Mitchum kept working steadily up until the end of his life, though the projects were largely dreary - including a ghastly "Airplane"-style (1980) comedy called "Backfire!" (1995), and the Family Channel series "African Skies" (1991-94). He could also be heard frequently on television as the spokesperson for the National Beef Council. Still, the current efforts could not erase the stellar body of work he had created. For his onscreen efforts, Mitchum received numerous accolades during this period, including a lifetime achievement award from the National Board of Review and the Cecil B. DeMille Award from the Hollywood Foreign Press. Mitchum died in 1997 from lung cancer and emphysema - one day before his "Big Sleep" co-star James Stewart - with one project still unscreened - a biopic of James Dean titled "Race with Destiny" (1997), for which he played "Giant" (1955) director George Stevens. His ashes were scattered by wife Dorothy and longtime friend Jane Russell. In addition to his legacy of classic films and his enduring screen presence, he left behind a generation of offspring who followed in his footsteps, including grandchildren Bentley and Carrie Mitchum.

Filmography

 

Cast (Feature Film)

Chop Suey (2001)
Waiting For Sunset (1998)
Ernest Bogan
James Dean: Race With Destiny (1997)
Dead Man (1996)
John Dickinson
Back Fire! (1995)
Fire Marshall Marc Marshall
Wild Bill: Hollywood Maverick (1995)
Himself
Tombstone (1993)
Narrator
Woman of Desire (1993)
Walter Hill
Midnight Ride (1992)
Robert Mitchum: The Reluctant Star (1991)
Cape Fear (1991)
A Family For Joe (1990)
Joe Whitaker
Presume Dangereux (1990)
Professor Forestier
William Holden: The Golden Boy (1989)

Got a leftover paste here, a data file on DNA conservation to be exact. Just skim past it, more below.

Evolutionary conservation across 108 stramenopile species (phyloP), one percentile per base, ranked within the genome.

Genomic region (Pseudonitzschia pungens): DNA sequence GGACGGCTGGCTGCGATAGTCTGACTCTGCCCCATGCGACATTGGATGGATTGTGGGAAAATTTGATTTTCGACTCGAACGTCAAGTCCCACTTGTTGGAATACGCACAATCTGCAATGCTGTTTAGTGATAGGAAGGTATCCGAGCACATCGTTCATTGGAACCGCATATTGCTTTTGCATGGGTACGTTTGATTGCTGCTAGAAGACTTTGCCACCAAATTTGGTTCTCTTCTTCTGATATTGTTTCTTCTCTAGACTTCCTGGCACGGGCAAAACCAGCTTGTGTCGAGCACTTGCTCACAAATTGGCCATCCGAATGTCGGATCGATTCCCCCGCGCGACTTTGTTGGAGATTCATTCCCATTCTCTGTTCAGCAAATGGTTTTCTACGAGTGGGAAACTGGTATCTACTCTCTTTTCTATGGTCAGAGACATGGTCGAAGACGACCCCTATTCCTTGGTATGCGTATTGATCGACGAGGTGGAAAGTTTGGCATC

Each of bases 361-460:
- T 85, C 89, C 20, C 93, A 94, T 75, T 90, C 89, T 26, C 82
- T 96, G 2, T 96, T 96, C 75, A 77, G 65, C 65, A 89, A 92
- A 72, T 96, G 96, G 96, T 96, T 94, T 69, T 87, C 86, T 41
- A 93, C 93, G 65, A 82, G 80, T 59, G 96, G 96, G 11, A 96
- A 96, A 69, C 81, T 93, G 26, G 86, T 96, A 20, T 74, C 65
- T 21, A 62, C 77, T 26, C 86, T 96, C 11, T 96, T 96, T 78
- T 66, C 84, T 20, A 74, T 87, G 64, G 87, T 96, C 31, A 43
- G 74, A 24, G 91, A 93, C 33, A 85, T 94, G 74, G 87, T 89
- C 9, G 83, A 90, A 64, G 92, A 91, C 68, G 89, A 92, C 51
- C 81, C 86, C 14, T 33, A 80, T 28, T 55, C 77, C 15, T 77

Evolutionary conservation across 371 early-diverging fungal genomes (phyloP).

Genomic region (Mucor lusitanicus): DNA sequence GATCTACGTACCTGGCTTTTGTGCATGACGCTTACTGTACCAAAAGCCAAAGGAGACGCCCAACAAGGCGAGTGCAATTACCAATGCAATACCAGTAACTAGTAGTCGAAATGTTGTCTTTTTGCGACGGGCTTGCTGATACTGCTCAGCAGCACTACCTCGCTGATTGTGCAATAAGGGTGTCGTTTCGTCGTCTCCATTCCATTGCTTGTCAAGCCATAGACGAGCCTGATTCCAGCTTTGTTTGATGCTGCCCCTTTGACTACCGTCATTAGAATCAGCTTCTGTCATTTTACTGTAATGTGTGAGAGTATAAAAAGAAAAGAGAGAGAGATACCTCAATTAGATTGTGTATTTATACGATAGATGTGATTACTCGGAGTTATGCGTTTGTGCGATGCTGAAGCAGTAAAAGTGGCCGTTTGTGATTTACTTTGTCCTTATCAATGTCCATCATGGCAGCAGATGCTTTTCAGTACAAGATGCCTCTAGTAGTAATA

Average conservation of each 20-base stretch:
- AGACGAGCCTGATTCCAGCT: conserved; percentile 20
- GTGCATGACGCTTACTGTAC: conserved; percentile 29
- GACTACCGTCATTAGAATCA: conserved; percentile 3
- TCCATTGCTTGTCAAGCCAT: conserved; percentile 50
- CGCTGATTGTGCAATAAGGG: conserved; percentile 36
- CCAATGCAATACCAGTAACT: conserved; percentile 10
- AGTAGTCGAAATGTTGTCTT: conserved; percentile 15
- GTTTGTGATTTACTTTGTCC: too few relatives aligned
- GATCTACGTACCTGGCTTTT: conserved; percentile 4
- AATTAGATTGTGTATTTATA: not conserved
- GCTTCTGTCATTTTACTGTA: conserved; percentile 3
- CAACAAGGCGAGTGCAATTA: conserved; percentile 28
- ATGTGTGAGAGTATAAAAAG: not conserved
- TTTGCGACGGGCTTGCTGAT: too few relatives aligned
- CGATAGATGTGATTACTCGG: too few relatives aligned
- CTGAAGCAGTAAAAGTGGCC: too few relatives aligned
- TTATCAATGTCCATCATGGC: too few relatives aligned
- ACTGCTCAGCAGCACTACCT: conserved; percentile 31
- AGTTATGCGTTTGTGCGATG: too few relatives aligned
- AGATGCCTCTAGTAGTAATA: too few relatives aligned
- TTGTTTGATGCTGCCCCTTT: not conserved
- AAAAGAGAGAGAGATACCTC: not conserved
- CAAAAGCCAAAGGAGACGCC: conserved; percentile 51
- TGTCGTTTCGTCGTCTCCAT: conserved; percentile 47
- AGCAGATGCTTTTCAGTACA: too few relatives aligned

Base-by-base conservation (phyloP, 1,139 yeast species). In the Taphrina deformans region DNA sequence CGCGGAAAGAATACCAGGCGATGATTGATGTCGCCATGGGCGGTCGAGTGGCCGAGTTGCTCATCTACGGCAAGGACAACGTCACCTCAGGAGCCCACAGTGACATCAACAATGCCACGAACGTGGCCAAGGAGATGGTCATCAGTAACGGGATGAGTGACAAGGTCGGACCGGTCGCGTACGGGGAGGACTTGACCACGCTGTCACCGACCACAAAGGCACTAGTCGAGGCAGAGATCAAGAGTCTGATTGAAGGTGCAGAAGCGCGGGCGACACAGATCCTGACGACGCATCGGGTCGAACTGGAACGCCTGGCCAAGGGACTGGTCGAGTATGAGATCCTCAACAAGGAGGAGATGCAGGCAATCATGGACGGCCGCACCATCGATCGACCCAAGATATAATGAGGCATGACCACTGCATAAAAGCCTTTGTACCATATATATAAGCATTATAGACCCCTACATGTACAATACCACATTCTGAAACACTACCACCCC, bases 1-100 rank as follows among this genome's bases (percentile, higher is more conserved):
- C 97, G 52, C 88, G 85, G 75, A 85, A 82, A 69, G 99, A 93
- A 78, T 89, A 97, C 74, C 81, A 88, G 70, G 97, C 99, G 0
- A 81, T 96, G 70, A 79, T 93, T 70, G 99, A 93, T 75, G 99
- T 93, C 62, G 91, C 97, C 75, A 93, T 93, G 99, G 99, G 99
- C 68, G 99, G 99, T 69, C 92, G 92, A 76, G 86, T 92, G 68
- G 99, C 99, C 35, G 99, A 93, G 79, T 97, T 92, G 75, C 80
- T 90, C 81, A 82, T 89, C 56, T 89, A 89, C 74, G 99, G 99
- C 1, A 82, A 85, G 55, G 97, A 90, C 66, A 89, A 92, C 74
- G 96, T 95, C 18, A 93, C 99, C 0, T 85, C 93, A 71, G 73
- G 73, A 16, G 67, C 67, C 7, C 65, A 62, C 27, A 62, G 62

Jake Spanner, Private Eye (1989)
Mr. North (1988)
John Huston: The Man, The Movies, The Maverick (1988)
Narrator
Scrooged (1988)
Marilyn Monroe: Beyond the Legend (1986)
Interviewee
Thompson's Last Run (1986)
The Hearst and Davies Affair (1985)
William Randolph Hearst
The Ambassador (1985)
Promises To Keep (1985)
Jack Palmer
Reunion at Fairborough (1985)
Maria's Lovers (1985)
A Killer in the Family (1983)
One Shoe Makes It Murder (1982)
That Championship Season (1982)
Coach Delaney
Nightkill (1980)
Agency (1980)
Ted Quinn
Teil Steiner - Das Eiserne Kreuz 2 (1979)
The Big Sleep (1978)
The Amsterdam Kill (1978)
Quinlan
Matilda (1978)
Midway (1976)
The Last Tycoon (1976)
Farewell, My Lovely (1975)
The Yakuza (1974)
The Friends of Eddie Coyle (1973)
The Wrath of God (1972)
[Father Oliver] Van Horne
Going Home (1971)
Harry K. Graham
Ryan's Daughter (1970)
Charles Shaughnessy
Young Billy Young (1969)
Kane
The Good Guys and the Bad Guys (1969)
Marshal Jim Flagg
5 Card Stud (1968)
Reverend Rudd
Villa Rides (1968)
Lee
Anzio (1968)
Dick Ennis
Secret Ceremony (1968)
Albert
El Dorado (1967)
J. P. Harrah
The Way West (1967)
Dick Summers
Mister Moses (1965)
Joe Moses
Man in the Middle (1964)
Lieut. Col. Barney Adams
What a Way To Go! (1964)
Rod Anderson
Rampage (1963)
Harry Stanton
The List of Adrian Messenger (1963)
Cape Fear (1962)
Max Cady
Two for the Seesaw (1962)
Jerry Ryan
The Longest Day (1962)
General Cota
The Last Time I Saw Archie (1961)
Archie Hall
The Grass Is Greener (1961)
Charles Delacro
Home from the Hill (1960)
Capt. Wade Hunnicutt
The Sundowners (1960)
Paddy Carmody
The Night Fighters (1960)
Dermot O'Neill
The Wonderful Country (1959)
Martin Brady
The Angry Hills (1959)
Michael Morrison
The Hunters (1958)
Maj. Cleve Saville
Thunder Road (1958)
Lucas Doolin
Heaven Knows, Mr. Allison (1957)
Mr. Allison
The Enemy Below (1957)
Captain Murrell
Fire Down Below (1957)
Felix
Foreign Intrigue (1956)
Dave Bishop
Bandido (1956)
Wilson
Not As a Stranger (1955)
Lucas [Marsh]
The Night of the Hunter (1955)
Preacher Harry Powell
Man with the Gun (1955)
Clint Tollinger
River of No Return (1954)
Matt Calder
Track of the Cat (1954)
Curtis Bridges
She Couldn't Say No (1954)
Dr. Robert "Doc" Sellers
Angel Face (1953)
Frank Jessup
White Witch Doctor (1953)
John "Lonni" Douglas
Second Chance (1953)
Russ Lambert
The Lusty Men (1952)
Jeff McCloud
One Minute to Zero (1952)
Col. Steve Janowski
Macao (1952)
Nick Cochran
The Racket (1951)
Capt. Tom McQuigg
His Kind of Woman (1951)
Dan Milner
My Forbidden Past (1951)
Dr. Mark Lucas
Where Danger Lives (1950)
[Dr.] Jeff Cameron
The Red Pony (1949)
Billy Buck
The Big Steal (1949)
Lt. Duke Halliday
Holiday Affair (1949)
Steve [Mason]
Blood on the Moon (1948)
Jim Garry
Rachel and the Stranger (1948)
Jim [Fairways]
Desire Me (1947)
Paul Aubert
Crossfire (1947)
[Sgt. Felix] Keeley
Pursued (1947)
Jeb [Rand]